ANN ARBOR — A key member of Michigan’s defense will return in 2018.
Defensive end Chase Winovich announced on Twitter, after a month of back and forth about his future, that he will indeed be back for his fifth and final season.
“Those who stay will be champions,” Winovich wrote. “After much deliberation, I have decided to forego the NFL and come back to Michigan for one last season. It’s my absolute honor to represent this university for one more season after everything it has done for me. Time to work.”
The redshirt junior wrestled with the decision leading up to the Outback Bowl, indicating that one day his mind would say leave, and the next day he would decide he was staying.
“It’s a tough decision,” Winovich said in Tampa. “I don't know. If you guys were in my shoes, what would you do? Come back and risk injury? It’s a violent game. I see people get hurt all the time. I even see managers get hurt, break arms and stuff, and they aren’t even on the field with us. But I'm also having fun, enjoying the moment with my teammates. Once [the Outback Bowl] is over, I’ll be forced to make my decision.”
Just shy of 48 hours later, Michigan finally received some much-needed good news after Monday’s 26-19 loss to South Carolina.
Winovich, a first-team All-Big Ten selection, led the conference with eight sacks and 18 tackles for loss. He also recorded 77 tackles, two fumble recoveries, and two forced fumbles.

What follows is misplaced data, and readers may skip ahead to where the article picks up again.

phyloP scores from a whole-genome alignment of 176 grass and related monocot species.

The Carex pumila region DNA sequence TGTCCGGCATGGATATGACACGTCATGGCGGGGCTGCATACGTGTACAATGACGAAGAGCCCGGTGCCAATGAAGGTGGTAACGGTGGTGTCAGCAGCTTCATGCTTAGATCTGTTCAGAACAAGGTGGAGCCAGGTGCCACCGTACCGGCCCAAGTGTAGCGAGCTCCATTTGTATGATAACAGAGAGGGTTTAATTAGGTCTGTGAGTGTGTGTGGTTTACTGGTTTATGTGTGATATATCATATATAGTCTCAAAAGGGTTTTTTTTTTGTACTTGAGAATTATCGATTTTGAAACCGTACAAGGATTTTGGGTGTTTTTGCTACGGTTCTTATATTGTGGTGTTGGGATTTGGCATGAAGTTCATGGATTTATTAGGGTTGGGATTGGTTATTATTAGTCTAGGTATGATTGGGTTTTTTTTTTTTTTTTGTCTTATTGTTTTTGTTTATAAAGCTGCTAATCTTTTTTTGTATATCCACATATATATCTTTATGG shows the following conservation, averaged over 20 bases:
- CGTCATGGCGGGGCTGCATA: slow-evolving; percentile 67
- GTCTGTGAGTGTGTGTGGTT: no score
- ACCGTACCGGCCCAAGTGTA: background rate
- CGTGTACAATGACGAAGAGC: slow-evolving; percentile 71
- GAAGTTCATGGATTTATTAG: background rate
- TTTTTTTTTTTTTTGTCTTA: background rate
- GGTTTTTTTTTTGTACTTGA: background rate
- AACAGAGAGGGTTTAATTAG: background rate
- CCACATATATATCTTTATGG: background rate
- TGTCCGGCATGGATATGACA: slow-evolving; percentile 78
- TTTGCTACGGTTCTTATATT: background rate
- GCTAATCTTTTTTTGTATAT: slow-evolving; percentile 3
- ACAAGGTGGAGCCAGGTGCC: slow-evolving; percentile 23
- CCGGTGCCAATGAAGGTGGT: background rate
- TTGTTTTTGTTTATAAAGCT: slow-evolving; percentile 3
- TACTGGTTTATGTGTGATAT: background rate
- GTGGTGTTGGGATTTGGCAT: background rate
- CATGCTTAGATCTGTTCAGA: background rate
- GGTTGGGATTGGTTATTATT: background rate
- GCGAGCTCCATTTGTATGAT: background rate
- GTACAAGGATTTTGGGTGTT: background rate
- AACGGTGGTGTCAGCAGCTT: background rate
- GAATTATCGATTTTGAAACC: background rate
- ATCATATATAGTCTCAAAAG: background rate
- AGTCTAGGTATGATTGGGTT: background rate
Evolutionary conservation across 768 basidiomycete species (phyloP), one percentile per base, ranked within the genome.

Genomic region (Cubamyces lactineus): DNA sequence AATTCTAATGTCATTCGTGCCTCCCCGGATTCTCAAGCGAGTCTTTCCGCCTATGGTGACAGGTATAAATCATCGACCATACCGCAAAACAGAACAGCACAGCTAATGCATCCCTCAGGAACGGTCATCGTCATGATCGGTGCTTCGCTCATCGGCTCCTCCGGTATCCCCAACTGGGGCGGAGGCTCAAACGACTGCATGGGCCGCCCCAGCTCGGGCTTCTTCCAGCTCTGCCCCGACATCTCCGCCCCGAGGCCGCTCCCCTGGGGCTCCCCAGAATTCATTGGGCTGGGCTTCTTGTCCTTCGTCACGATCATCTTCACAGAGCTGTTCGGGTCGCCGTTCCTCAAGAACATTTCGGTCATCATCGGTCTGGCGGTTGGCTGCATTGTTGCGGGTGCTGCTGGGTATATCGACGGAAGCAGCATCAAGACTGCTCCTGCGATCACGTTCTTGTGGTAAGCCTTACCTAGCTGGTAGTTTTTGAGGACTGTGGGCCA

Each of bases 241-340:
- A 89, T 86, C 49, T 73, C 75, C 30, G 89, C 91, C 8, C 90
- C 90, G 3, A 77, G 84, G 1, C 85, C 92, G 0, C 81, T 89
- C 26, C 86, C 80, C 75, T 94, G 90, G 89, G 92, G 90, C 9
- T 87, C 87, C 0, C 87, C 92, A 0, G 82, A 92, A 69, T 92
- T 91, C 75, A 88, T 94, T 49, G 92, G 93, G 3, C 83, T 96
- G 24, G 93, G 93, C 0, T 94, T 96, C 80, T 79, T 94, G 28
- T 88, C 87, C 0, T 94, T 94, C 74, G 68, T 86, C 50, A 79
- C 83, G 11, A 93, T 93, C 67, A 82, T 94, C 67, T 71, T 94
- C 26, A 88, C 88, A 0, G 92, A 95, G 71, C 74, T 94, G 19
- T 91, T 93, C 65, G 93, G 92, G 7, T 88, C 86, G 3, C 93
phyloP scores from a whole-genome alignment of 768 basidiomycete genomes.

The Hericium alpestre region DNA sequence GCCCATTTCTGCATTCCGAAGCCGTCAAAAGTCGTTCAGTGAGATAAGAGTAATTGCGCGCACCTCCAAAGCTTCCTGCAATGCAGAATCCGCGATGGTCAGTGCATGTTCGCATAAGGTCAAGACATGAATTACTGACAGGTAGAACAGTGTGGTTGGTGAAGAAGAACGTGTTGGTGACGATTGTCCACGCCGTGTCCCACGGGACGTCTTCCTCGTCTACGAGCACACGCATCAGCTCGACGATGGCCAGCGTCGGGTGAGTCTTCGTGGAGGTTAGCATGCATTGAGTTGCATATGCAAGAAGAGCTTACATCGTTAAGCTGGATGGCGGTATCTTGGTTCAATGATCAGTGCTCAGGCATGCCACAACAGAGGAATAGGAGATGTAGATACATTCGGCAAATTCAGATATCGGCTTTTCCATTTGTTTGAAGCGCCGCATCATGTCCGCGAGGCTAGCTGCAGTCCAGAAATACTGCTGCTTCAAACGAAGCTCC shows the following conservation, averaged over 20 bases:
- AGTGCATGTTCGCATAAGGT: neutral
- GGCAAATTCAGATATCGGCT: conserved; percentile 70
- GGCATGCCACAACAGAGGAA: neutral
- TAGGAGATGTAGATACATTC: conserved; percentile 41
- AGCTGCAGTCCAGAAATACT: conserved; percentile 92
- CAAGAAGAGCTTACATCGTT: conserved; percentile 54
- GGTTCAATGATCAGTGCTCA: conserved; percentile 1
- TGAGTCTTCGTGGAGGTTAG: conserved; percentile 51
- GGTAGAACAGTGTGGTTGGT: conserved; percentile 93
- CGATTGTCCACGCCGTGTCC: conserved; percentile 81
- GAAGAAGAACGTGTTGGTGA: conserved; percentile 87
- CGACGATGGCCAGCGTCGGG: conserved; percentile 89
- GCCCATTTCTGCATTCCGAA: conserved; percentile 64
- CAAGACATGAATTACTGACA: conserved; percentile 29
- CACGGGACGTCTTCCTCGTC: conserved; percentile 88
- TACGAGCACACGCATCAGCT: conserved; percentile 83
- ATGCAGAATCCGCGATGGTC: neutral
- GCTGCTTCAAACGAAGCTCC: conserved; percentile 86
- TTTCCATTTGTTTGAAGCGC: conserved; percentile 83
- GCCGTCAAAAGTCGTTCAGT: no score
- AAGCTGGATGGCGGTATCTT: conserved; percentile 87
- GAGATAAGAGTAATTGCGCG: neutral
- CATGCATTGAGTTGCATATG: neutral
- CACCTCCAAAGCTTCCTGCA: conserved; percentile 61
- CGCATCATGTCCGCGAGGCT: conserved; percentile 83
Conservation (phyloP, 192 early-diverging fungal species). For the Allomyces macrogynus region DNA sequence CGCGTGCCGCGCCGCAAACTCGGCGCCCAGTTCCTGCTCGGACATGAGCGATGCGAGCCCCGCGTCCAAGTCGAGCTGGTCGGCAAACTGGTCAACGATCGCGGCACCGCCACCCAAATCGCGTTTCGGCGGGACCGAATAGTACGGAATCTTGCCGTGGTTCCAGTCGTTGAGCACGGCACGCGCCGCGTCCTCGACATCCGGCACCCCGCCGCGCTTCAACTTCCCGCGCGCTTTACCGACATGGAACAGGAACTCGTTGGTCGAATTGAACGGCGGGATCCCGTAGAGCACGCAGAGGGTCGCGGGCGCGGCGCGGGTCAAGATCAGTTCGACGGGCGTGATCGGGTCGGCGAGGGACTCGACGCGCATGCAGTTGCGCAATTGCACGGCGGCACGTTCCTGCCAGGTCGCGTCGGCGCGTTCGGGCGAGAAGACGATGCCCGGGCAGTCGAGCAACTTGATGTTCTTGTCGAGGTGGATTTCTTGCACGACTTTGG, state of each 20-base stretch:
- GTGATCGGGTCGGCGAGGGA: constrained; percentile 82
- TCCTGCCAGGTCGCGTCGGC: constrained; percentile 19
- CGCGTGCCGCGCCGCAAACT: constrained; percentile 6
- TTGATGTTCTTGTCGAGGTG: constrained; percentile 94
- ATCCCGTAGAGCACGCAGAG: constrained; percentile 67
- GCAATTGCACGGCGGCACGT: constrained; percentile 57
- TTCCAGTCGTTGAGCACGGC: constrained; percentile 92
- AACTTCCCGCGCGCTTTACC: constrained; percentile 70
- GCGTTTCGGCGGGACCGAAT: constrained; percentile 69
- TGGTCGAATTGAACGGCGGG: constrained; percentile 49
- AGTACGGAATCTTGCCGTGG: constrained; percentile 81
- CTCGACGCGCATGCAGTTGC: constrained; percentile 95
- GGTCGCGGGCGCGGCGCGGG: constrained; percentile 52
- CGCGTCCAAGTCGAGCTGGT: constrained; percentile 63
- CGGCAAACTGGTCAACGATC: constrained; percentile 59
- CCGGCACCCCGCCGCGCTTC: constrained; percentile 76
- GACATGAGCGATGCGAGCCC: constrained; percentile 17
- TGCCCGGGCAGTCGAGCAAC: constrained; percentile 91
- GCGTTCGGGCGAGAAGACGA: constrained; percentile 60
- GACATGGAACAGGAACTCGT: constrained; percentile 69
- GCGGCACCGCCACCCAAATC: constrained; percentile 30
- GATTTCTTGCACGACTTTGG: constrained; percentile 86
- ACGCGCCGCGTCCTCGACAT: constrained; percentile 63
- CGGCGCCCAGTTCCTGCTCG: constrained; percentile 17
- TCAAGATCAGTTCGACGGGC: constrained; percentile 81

The Wolverines will return nine starters from the nation’s No. 3-ranked defense, losing defensive tackle Maurice Hurst and linebacker Mike McCray.
Winovich was projected as a third- or fourth-round draft pick. NFLDraftScout.com rated Winovich as the eighth-best defensive end.
“There's so many pros to both,” Winovich said. “There are not a lot of cons to either decision. Michigan’s been so great to me. It’s not about the money, I didn’t get into this game for money, and I’m not going to leave for money. It’s about opportunity. The NFL’s been a dream of mine.”
The first person Rashan Gary befriended when he arrived at UM in 2016 was Winovich, and the tough-to-block defensive ends created an objective.
“Our goal is to be the best defensive-end duo [in the country],” Gary said in Tampa. “Hopefully, he doesn’t leave until we get that done.”
Ultimately, Michigan’s underwhelming results during Winovich’s four seasons in Ann Arbor seemed to be the biggest contributing factor to his return. The Wolverines are 0-4 against Ohio State and 1-3 against Michigan State in Winovich’s career, and UM is in the midst of a 13-year Big Ten championship drought.
“I’m just being frank here,” Winovich said. “As a Michigan football player, there’s not a lot of things that I can really say we did. We lost to Michigan State this year. Two years we lost to Michigan State. I can go on and on about those losses. We’ve just been so close. It’s just a matter of hanging my hat on something and saying I came here to make Michigan great again and you’ve got to ask yourself — not that it wasn’t great when I got here — but that national championship-contending power, it wasn’t quite there yet.
“I mean, I think we’re in that trajectory. But am I there yet? Are we there yet? That’s the question you’ve got to ask yourself. There are other positives, like if I come back, there’s good chance I’d be a captain. There are so many reasons to be a leader for these young kids. In my eyes, I know what it takes to win. I love [head coach Jim] Harbaugh, the coaching staff, [defensive line coach Greg] Mattison, [defensive coordinator Don] Brown. I could go on and on. There are a lot of reasons.”
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